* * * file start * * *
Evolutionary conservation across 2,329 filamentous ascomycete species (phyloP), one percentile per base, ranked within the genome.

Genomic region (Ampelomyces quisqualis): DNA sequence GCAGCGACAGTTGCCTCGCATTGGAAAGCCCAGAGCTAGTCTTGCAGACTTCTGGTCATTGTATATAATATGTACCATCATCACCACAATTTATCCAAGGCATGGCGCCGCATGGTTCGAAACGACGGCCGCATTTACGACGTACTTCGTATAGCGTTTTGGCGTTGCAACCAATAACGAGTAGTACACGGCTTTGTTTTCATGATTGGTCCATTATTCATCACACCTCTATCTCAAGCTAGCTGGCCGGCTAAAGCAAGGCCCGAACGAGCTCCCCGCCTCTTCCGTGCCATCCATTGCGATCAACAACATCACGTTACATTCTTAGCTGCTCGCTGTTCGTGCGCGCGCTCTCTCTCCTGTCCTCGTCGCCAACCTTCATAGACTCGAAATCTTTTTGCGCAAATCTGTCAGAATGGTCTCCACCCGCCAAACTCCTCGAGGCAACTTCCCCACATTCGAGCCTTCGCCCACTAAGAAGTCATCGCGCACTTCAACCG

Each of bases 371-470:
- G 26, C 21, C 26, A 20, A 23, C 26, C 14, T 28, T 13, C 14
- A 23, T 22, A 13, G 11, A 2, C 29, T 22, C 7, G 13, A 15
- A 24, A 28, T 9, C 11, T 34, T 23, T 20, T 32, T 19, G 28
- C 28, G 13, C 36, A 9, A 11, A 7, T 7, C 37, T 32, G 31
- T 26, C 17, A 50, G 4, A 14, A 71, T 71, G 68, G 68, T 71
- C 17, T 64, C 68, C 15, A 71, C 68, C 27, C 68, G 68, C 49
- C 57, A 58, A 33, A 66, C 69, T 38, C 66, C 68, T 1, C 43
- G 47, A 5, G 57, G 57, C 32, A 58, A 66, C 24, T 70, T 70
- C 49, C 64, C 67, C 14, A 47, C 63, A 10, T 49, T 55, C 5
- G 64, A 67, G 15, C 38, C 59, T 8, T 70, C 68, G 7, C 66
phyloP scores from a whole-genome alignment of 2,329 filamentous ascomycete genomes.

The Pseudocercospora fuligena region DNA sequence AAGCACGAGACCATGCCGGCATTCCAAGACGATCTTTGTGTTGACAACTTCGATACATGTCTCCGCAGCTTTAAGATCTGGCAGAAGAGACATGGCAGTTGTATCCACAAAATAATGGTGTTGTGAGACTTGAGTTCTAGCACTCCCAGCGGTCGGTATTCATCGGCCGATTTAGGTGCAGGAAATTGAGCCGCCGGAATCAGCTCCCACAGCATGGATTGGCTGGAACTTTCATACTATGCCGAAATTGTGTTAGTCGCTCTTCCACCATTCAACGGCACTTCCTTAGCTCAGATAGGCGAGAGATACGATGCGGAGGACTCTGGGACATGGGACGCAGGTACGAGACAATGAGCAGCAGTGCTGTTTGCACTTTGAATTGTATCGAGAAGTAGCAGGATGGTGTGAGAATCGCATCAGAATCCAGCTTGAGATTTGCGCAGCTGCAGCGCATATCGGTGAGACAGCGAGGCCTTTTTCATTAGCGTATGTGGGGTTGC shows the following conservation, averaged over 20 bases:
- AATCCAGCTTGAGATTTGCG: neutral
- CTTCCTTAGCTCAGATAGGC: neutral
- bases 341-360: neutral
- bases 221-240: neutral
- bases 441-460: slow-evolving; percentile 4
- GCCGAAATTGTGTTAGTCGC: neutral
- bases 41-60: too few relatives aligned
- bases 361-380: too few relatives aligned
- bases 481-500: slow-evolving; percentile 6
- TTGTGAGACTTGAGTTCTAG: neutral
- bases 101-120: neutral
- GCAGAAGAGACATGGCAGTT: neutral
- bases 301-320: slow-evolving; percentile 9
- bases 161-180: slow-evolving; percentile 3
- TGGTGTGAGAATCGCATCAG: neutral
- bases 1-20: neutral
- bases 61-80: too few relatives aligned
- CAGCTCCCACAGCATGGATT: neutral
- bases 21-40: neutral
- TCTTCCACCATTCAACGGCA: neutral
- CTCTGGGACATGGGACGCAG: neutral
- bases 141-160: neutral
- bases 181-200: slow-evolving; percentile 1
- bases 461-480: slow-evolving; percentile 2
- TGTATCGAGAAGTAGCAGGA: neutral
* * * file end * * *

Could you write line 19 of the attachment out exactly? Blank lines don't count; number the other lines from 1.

- bases 221-240: neutral